Dom Robert Igo, OSB
Abbot of Ampleforth (United Kingdom)
The Grace of Making a Foundation
and the Experience of Return
When I was asked in 1995 to go to Zimbabwe and make a monastic foundation, I had five good reasons why I was not the person. Thankfully I listened to the voice of the Holy Spirit and said ‘yes’. If I had listened to the voice of doubt and fear, I would have missed the greatest grace of my life. Four years of careful investigation by the Ampleforth community led the brethren to take a step in faith, yet few probably fully appreciated what that decision would mean, not least those who were asked to go and make the foundation. There are no books that clearly outline the basic ground rules of making a monastic foundation. It really is a journey in faith.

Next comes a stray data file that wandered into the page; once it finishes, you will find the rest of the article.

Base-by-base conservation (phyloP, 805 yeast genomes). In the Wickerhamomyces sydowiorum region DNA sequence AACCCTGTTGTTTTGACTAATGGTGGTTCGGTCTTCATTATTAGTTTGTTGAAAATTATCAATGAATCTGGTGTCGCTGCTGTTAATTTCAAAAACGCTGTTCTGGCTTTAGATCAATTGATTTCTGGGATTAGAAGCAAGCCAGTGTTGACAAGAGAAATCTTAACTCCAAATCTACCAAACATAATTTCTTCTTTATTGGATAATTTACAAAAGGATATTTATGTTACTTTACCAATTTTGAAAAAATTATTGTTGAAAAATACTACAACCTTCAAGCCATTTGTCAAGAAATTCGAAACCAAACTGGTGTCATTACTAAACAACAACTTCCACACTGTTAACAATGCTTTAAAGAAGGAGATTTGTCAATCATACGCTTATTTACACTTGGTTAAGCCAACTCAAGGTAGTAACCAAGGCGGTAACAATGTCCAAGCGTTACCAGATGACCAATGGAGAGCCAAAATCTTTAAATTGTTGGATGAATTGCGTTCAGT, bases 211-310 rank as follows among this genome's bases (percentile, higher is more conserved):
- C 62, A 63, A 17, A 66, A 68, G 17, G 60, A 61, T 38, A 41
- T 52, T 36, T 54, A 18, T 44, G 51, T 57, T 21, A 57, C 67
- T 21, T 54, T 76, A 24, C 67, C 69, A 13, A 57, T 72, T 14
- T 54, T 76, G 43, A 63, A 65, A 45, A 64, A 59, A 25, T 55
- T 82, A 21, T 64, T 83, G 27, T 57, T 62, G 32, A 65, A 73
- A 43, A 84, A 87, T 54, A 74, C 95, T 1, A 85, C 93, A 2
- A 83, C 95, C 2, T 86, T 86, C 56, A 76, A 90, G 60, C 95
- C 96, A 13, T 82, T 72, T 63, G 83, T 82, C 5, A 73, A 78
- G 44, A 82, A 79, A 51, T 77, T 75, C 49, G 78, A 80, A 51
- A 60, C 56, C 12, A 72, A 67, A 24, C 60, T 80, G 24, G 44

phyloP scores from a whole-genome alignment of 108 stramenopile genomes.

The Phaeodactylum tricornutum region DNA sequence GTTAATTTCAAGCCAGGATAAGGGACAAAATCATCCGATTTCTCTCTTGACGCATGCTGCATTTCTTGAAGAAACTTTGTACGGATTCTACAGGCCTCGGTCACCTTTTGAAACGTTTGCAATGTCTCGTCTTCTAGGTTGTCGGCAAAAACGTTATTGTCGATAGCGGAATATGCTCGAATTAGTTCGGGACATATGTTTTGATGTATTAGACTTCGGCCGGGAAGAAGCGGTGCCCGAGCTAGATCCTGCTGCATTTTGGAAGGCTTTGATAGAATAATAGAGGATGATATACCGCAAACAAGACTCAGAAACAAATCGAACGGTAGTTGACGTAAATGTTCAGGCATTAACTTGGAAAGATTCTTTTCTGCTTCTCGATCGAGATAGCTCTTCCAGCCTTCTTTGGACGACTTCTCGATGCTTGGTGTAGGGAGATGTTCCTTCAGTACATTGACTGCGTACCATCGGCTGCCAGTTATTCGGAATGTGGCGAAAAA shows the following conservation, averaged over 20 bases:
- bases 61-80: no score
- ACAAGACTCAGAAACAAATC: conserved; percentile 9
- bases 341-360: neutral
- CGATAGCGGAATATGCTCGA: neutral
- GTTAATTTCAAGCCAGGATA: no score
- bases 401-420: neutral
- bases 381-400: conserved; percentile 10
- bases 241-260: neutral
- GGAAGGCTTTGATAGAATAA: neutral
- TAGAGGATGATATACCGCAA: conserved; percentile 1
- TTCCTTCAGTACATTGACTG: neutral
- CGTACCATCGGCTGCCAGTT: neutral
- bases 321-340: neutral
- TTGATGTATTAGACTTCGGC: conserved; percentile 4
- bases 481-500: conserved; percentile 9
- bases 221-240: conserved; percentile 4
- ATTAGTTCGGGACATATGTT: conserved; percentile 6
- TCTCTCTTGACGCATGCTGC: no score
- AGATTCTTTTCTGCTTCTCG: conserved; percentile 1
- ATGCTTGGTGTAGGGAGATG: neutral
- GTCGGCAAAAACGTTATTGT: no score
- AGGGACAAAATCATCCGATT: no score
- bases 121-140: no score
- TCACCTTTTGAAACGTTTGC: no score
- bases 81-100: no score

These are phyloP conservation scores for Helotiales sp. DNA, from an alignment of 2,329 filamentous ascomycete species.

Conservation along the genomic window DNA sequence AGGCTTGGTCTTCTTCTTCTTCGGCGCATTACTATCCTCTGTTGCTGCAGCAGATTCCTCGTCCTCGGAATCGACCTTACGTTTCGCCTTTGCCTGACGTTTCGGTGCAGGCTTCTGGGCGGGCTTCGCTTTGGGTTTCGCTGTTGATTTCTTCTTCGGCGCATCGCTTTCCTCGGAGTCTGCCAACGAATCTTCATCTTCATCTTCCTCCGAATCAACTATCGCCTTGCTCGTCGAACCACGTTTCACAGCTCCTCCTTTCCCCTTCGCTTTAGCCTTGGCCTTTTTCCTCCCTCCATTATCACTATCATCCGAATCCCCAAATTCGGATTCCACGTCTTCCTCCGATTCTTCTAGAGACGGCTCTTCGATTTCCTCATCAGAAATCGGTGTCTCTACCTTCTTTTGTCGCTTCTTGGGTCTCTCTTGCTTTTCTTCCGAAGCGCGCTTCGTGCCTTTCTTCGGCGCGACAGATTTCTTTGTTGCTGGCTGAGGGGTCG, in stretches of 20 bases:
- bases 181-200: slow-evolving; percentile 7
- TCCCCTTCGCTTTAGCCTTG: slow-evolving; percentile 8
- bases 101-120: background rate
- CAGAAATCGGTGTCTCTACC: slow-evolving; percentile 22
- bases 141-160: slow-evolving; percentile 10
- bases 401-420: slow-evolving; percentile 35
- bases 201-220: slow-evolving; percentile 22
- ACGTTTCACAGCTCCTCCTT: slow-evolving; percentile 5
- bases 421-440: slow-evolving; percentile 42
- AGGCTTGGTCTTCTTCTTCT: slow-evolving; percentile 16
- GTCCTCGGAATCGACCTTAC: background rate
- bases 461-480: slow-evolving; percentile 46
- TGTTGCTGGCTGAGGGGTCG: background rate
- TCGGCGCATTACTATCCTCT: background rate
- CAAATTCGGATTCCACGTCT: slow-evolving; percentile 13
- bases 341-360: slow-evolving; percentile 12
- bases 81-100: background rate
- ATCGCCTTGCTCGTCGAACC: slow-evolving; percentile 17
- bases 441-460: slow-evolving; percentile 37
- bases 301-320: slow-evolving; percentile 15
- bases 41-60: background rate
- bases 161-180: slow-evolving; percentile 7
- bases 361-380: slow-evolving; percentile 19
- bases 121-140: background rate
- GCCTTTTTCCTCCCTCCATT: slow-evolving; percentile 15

Foundations are far from easy and like giving birth they are messy, painful, full of fear and anticipation, but at the same time they are life-changing. What has 25 years taught me? The simple and truthful answer is I have learnt more than I can say in a short reflection. The time in Zimbabwe opened my mind and my heart and deepened my Christian faith and my understanding of monastic life.
From the outset we went to Zimbabwe respectful of the new culture we were adopting. We learnt early on to be flexible and creative, leaving ourselves open to what daily experience presented to us. We were convinced however that we needed to be very clear about the essentials of our monastic vocation that we wished to share with others: A life of faith, based on the Word of God and guided by the Rule. A life nourished by the Divine Office and lived in a strong community which lived by the work of its own hands. We felt we had a seed called ‘monastic wisdom’ and that our priority was to listen and learn about the soil into which this seed was to be planted. Listening and a willingness to learn were key values.